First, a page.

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Thread: Eating out for Thanksgiving

  1. #11
    Moderator Float On's Avatar
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    We use to set up an art show in Cincinnati on Thanksgiving Day. Some years we paid $50-$75 plate at the hotel's restaurant with friends and sometimes it was burger/fries in the hotel bar.
    I enjoy the family aspect of it and miss the days growing up where we'd have Thanksgiving at noon at Grandma G's and Thanksgiving at 7 at Grandma J's. Tons of family. Mom was one of 10 and dad was one of 6. It was great fun with all the cousins.
    Float On: My "Happy Place" is on my little kayak in the coves of Table Rock Lake.

  2. #12
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    A friend of mine does not enjoy cooking. Their family tradition has been to go to Chuck-O-Rama. They thoroughly enjoy it. Her 3 grown kids still love it and along with their kids they all continue this tradition.

    The food may not be gourmet but for them, it's the family tradition of bonding and making the most of the day of being thankful.

    I've often wanted to try going out but we can't get family to entertain the thought. "we won't have Grandma's dressing" or Mom's pistachio salad. OK, whatever.

    Hubby and I hosted T-day once. 24 people. We slaved in the kitchen. Folks came just before dinner time (invited to come relax hours before), ate, stayed maybe 30 minutes and left (yes dishes were done).

    But it was not the long relaxing day of family fellowship I wanted so we've NEVER offered again! And we won't with his family.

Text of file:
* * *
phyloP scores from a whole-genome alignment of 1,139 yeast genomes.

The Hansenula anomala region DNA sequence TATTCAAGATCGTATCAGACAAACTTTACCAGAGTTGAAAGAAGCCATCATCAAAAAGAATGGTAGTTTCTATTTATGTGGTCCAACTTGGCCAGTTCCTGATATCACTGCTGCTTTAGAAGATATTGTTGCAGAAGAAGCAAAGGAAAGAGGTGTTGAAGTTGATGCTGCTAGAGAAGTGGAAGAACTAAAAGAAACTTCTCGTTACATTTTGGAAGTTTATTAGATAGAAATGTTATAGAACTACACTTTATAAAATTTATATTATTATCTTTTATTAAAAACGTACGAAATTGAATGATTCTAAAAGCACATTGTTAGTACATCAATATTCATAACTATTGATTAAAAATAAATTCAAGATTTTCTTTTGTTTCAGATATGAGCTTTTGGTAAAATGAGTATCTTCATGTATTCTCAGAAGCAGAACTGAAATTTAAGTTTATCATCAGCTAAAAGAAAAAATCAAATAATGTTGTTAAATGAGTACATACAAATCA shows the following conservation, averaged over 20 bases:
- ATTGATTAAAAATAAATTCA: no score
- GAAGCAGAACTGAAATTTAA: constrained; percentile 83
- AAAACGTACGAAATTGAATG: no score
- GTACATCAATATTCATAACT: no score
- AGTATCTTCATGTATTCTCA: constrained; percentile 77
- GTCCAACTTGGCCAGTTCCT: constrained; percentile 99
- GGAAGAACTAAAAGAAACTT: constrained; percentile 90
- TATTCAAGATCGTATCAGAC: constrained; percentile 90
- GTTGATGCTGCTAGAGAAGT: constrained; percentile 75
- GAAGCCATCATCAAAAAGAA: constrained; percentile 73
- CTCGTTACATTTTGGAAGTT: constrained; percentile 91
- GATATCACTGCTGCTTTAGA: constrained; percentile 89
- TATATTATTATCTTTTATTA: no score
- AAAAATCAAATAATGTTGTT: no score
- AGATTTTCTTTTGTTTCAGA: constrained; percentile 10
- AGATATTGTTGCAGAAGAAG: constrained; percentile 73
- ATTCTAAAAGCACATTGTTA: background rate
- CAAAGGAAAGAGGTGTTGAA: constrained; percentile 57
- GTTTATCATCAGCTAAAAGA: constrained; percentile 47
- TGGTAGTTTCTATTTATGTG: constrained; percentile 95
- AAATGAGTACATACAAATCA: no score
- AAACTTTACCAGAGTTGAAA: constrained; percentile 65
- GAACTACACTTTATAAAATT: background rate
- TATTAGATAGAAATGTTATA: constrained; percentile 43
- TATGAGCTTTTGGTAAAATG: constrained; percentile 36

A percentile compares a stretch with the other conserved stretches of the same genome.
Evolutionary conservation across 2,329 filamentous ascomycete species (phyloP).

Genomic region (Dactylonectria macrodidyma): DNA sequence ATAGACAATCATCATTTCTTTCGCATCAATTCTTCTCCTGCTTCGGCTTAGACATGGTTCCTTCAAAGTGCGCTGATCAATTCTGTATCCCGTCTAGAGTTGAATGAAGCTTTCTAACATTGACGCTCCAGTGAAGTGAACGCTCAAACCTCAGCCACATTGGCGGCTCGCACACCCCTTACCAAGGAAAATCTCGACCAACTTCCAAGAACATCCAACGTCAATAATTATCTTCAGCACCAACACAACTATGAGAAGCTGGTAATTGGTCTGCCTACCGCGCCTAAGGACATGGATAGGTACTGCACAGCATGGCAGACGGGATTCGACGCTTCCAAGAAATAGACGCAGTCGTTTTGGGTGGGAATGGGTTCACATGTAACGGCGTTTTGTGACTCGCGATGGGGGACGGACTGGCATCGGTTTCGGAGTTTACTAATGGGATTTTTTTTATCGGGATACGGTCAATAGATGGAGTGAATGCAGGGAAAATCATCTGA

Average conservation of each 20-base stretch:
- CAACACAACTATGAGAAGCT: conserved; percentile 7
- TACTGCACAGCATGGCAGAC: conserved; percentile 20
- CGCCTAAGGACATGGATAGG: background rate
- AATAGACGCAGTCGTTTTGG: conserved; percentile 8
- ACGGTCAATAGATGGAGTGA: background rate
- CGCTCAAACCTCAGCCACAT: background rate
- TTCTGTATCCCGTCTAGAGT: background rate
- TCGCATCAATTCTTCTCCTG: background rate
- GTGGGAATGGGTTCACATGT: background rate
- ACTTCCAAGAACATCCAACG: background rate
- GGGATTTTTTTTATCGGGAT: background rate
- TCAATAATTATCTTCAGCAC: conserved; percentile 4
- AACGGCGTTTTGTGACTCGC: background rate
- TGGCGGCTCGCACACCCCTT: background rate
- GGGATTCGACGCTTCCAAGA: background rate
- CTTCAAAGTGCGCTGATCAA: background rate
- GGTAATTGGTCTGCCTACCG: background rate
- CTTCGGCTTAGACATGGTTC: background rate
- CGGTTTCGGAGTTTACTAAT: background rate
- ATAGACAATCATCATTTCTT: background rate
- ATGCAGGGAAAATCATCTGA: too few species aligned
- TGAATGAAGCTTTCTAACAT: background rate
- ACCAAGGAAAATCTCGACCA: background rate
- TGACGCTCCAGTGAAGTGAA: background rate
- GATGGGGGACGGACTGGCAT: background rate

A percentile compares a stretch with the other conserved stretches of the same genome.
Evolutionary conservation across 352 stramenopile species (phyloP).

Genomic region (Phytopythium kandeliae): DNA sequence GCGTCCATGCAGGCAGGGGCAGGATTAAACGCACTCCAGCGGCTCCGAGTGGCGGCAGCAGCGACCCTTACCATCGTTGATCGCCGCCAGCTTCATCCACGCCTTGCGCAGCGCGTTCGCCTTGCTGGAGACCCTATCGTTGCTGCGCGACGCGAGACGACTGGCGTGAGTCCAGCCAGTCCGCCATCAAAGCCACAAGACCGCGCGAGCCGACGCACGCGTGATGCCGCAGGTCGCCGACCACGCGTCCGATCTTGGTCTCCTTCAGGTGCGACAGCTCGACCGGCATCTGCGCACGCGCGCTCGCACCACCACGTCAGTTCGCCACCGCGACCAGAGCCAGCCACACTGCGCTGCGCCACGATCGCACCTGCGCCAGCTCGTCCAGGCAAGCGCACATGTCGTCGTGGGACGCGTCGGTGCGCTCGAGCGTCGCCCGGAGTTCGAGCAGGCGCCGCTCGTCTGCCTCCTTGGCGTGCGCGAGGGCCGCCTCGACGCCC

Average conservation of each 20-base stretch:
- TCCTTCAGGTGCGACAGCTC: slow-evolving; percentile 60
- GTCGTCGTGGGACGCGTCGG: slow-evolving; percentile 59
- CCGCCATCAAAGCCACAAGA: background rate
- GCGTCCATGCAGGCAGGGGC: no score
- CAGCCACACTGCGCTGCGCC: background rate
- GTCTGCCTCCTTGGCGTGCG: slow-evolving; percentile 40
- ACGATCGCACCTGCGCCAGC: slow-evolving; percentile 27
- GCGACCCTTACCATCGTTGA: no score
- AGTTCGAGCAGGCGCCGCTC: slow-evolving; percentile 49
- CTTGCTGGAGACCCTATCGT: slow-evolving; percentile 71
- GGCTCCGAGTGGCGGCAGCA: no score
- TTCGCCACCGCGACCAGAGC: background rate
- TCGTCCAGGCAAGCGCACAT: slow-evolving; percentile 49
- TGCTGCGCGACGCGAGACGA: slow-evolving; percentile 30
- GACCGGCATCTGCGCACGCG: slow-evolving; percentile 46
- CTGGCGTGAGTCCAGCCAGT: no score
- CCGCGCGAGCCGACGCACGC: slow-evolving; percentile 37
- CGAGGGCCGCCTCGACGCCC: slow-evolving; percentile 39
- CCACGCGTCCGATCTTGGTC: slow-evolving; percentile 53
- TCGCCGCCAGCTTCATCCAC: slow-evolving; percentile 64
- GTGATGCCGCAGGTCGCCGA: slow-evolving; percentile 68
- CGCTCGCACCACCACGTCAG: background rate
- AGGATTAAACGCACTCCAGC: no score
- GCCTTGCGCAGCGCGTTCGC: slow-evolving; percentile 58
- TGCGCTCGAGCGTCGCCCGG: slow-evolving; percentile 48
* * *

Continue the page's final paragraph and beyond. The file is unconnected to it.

We don't host my family because my younger sister is deathly allergic to cats. So when she hosts, I do a lot of the cooking to offset her hosting and we thoroughly all enjoy our time of fellowship and thanks.

  3. #13
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    Quote Originally Posted by Williamsmith View Post
    Iím sorry, you guys go right ahead. Iím cooking for nine. Iím going to enjoy it. Iíll probably have left overs....so you are welcome to stop by. Thereís no way I could eat out on Thanksgiving. No dang way!
    Did you ever? I would be expecting a yes there. I know our plans could always be thrown out of whack, by the LEO/medical parts of the family. (not always that day) There have been times, my schedule meant vending machines, or if lucky, a convenience store.

  4. #14
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    It makes sense for a crowd, also some grocery stores let you order a whole prepared meal (sure this is not super cheap, but then it's not necessarily that bad considering). I like the concept of thanksgiving, a day in fall (usually a very nice time of year here), with no expectations more than eating a meal with family etc. and the only time of year you'll ever get two paid holidays off work without using up vacation time. I like sedate. I don't like the food that much, it's way too much butter and dairy and so on for my taste, hard on my body. I'd love to sometimes just prepare a thanksgiving to my own taste, there could be turkey though it's not my favorite (personally I've always wanted to try a heritage one but I have no idea what those are like as I can't get anyone else's buy in and really I can not eat a whole turkey myself), potatoes would be in the Mediterranean style roasted with maybe garlic and olive oil etc., cooked green beans with a simple vinaigrette, maybe a green salad with seasonal fruit (apples or pears or pomegranates etc.). I don't even like a feast unless I'm able to fast first, but that's not always possible in busy life. And yes thanksgiving has never been a holiday for women, it's a holiday for men, 3 women at this point are offering to cook some thanksgiving food (one of them is me), the number of men who are: you guessed it, zero of course.